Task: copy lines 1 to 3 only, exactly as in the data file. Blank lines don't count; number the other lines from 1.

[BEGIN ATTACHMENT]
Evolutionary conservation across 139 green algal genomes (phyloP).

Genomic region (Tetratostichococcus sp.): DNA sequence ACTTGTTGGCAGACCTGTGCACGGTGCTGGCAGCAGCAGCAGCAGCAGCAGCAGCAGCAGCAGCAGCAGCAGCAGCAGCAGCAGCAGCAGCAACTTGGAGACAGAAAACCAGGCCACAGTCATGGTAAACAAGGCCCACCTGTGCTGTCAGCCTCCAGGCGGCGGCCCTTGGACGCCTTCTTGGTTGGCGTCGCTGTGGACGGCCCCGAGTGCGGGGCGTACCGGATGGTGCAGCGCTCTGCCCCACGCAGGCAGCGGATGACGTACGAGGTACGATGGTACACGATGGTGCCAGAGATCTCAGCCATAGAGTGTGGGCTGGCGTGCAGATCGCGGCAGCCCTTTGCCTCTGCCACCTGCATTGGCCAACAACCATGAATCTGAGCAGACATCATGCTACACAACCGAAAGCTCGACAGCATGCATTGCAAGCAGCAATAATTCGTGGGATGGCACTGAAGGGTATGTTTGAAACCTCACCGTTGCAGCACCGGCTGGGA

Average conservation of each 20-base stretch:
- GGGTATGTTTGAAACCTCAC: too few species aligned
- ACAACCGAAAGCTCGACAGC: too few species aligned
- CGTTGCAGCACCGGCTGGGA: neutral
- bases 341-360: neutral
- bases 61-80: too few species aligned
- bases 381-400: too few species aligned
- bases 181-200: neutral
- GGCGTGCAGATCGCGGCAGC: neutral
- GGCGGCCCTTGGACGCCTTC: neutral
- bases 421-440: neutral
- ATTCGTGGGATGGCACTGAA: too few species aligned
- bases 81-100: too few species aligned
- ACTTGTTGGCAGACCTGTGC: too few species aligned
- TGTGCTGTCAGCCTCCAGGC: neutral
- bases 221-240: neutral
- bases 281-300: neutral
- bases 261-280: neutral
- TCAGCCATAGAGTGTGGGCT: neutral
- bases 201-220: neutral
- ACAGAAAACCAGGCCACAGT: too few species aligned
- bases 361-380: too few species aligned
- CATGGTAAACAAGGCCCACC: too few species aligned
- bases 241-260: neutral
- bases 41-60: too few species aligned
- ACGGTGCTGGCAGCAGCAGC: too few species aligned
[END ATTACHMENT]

Evolutionary conservation across 139 green algal genomes (phyloP).

Genomic region (Tetratostichococcus sp.): DNA sequence ACTTGTTGGCAGACCTGTGCACGGTGCTGGCAGCAGCAGCAGCAGCAGCAGCAGCAGCAGCAGCAGCAGCAGCAGCAGCAGCAGCAGCAGCAACTTGGAGACAGAAAACCAGGCCACAGTCATGGTAAACAAGGCCCACCTGTGCTGTCAGCCTCCAGGCGGCGGCCCTTGGACGCCTTCTTGGTTGGCGTCGCTGTGGACGGCCCCGAGTGCGGGGCGTACCGGATGGTGCAGCGCTCTGCCCCACGCAGGCAGCGGATGACGTACGAGGTACGATGGTACACGATGGTGCCAGAGATCTCAGCCATAGAGTGTGGGCTGGCGTGCAGATCGCGGCAGCCCTTTGCCTCTGCCACCTGCATTGGCCAACAACCATGAATCTGAGCAGACATCATGCTACACAACCGAAAGCTCGACAGCATGCATTGCAAGCAGCAATAATTCGTGGGATGGCACTGAAGGGTATGTTTGAAACCTCACCGTTGCAGCACCGGCTGGGA

Average conservation of each 20-base stretch: